Importantly, Hall also suggested that the TOR proteins sense nutrient availability and this is how they control cell growth. In a 2016 retrospective, Hall noted that this paradigm shifting, 1996 paper was rejected no less than 7 times. It was eventually accepted in the then new journal Molecular Biology of the Cell; his paper being edited by Lee Hartwell, a Lasker winning yeast geneticist. Lee, like Michael Hall, was completely receptive to paradigm shifts, unlike the other journal reviewers and editors. Lessons from this part of the story abound, but two are obvious. First, sharing unpublished results with smart colleagues can be of great value. Second, not publishing in so-called high profile journals can still result in the highest possible recognition of one’s work.

It soon became apparent that mammalian cells do indeed have homologs of TOR1 and TOR2, now called mTORs. They are components of very large protein complexes that control the synthesis of cellular components such as proteins, lipids and nucleic acids, the core building components required for all cells to grow. They also prevent degradation of cellular components by a process called autophagy that is induced when cells are starved of nutrients and need to survive. Upstream, the mTOR complexes are responsive to many cell signals such growth factors including insulin, to the availability of essential amino acids, to the state of the cell’s energy and even to the availability of oxygen. mTORs are in essence the cell’s monitors of feast or famine, growth or no-growth.

Since the TOR journey began about a quarter of a century ago, whole body physiological roles for mTOR complexes have been uncovered. They coordinate nutrient homeostasis in the liver. They monitor the growth of muscles in response to exercise and they are involved in the accumulation of fat in adipocytes. Thus, having just finished your lunch, you should venerate your mTORs.

Michael Hall has had an interesting geographic journey, born in Puerto Rico, living as a child in Venezueala and Peru, schooling and university studies in the U.S., and eventually journying to the Biozentrum in Switzerland. It not this geographic voyage, but his scientific journey, a journey that broke fresh ground, a trek that established a new paradigm, it is this journey that we celebrate today and for which he receives the 2017 Albert Lasker Basic Medical Research Award.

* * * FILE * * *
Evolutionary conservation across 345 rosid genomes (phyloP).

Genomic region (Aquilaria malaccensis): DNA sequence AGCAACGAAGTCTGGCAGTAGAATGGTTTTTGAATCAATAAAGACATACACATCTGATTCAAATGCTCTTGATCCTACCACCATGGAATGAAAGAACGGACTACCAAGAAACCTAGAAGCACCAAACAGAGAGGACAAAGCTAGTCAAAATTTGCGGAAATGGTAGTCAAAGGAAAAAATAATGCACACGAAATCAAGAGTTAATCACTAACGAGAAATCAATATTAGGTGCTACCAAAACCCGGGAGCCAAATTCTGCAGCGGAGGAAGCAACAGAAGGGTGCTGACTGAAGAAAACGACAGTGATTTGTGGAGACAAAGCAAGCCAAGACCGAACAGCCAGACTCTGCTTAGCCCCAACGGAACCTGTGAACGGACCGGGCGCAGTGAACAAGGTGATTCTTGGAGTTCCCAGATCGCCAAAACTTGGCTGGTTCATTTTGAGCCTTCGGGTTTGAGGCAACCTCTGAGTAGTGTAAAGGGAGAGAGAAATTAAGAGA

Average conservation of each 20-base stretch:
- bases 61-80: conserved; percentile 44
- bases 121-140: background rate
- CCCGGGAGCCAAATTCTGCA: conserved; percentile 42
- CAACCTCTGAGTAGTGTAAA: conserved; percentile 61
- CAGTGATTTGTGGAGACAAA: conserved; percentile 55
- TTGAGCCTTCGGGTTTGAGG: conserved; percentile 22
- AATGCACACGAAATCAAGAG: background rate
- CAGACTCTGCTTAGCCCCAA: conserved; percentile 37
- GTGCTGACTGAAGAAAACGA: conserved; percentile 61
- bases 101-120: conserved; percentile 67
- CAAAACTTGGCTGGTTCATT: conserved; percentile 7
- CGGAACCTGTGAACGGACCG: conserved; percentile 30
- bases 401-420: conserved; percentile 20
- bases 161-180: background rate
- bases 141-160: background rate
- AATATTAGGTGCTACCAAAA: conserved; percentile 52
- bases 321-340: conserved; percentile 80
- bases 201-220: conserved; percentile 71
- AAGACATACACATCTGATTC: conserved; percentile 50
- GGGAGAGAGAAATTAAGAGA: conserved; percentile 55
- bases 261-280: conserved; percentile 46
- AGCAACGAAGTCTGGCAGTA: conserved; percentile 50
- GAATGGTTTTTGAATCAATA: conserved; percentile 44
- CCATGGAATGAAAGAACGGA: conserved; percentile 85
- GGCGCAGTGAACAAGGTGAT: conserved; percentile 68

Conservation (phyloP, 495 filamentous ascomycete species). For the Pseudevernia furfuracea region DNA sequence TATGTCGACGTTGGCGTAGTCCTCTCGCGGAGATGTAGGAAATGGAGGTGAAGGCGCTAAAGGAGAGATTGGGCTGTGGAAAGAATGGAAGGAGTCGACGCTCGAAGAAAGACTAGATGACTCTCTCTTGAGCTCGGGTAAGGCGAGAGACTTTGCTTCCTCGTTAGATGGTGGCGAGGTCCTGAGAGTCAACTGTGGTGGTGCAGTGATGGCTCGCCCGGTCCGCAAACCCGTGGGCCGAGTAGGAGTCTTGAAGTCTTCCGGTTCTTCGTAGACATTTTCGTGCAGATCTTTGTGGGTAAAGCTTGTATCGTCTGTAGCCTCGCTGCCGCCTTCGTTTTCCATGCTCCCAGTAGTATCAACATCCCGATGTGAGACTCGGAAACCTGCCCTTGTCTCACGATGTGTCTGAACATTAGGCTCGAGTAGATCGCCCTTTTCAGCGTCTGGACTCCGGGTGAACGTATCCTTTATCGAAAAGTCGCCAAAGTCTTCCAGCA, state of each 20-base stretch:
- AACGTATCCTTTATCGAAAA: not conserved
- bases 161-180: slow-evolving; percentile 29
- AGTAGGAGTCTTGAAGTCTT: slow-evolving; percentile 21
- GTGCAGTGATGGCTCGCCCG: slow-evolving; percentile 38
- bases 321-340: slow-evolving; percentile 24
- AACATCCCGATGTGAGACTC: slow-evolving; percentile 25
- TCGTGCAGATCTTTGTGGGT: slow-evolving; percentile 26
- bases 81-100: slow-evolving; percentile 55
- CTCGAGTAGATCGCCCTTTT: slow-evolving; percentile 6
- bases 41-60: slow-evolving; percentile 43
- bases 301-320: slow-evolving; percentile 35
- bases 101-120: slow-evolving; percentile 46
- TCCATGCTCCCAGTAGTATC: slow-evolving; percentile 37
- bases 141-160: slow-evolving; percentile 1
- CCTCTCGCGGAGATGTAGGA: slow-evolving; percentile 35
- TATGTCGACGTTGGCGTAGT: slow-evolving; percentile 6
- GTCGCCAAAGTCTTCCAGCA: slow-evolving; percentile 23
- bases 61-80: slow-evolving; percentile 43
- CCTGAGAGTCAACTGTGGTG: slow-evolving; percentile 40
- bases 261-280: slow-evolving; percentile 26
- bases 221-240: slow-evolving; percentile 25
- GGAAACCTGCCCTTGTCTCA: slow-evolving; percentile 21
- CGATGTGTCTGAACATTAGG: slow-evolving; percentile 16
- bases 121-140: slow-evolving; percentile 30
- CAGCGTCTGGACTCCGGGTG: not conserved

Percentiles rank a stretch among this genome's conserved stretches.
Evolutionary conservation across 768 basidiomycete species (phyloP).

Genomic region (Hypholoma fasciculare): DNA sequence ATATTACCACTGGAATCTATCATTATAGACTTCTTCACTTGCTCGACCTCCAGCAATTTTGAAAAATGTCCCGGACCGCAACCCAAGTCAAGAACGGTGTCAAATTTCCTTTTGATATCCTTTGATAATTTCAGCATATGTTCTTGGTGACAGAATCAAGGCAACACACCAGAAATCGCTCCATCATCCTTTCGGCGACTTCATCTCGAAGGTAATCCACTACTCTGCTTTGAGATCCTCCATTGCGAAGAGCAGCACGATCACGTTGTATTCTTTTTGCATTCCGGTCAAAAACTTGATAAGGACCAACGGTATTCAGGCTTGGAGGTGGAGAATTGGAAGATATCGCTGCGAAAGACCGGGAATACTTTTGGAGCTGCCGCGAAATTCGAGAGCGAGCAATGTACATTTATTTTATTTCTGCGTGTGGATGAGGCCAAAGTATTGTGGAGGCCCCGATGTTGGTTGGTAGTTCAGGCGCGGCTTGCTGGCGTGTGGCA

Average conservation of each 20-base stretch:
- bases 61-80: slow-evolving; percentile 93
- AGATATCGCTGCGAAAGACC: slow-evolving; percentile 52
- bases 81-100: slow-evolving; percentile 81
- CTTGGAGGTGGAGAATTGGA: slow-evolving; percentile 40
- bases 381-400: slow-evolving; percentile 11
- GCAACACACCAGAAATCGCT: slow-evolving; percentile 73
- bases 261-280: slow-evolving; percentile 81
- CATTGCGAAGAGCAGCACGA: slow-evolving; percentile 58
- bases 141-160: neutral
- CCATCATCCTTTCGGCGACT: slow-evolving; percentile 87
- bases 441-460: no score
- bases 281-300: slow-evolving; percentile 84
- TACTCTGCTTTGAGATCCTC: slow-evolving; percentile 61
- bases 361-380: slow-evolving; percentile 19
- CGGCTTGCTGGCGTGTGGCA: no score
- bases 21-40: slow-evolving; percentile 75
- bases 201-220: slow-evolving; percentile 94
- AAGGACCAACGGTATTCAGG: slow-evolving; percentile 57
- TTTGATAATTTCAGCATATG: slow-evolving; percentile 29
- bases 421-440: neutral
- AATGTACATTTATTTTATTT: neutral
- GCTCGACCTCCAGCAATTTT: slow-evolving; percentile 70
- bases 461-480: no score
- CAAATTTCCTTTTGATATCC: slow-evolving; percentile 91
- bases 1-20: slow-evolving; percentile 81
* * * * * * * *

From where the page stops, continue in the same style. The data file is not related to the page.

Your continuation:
Charles Darwin, himself, would have been impressed.

Acceptance remarks by Michael N. Hall

I am deeply honored and delighted to receive the Lasker Basic Medical Research Award. How did this come to be? To answer this question, I have to tell you a short story.

A few years ago, a radio journalist asked me, “What is more important, your wife or your science?” I brushed off this seemingly silly question by answering half in jest, “My wife is more important, science is my mistress.” In truth, the question was not so silly because it made me realize that my wife Sabine and Science are the two great love affairs of my life.

How did my love affair with Science begin and then develop? It was my parents who introduced me to Science by first instilling in me the importance of knowledge. My romance with Science was then kindled in college where I did my first experiment and was able to find something previously unknown. I could create knowledge! This led to graduate school and the passionate phase in my budding relationship with Science. I experienced the joy of doing research and generating knowledge that actually interested others. But then, during my postdoctoral period and transition to an independent position, Science became more difficult and the passion began to wane. I began to wonder if the romance was coming to an end – doubts began to creep in.

As an independent investigator, I re-discovered my passion for Science and offspring ensued – talented students and postdocs. It was these students and postdocs, in some cases rebellious, that came up with creative ideas such as using yeast genetics to study the mode of action of drugs developed for use in humans. This and other ideas in turn led to the discoveries that are being celebrated today.

I would like to end with some words of thanks. I acknowledge Science itself. Science has been a sanctuary – a place of serene logic and comfort – where I have found refuge in an often irrational world. Where would I be without it? More importantly, where would humanity be without science? I thank the Albert and Mary Lasker Foundation for celebrating science in general, and our science in particular. There is no greater reward for a scientist than to be recognized by one’s peers. Last but certainly not least, I thank my wife Sabine. The scientist-philosopher Jacob Bronowski wrote in Science and Human Values (1956) that, “as a profession, science attracts men whose temperament is grave, awkward, and absorbed.” Although these might be good traits for a scientist, they are not necessarily good traits for a husband. Despite my absences and shortcomings, Sabine has always been there to provide support and encouragement. I would not be here without her.

2017 Basic Award video

Video Credit: Flora Lichtman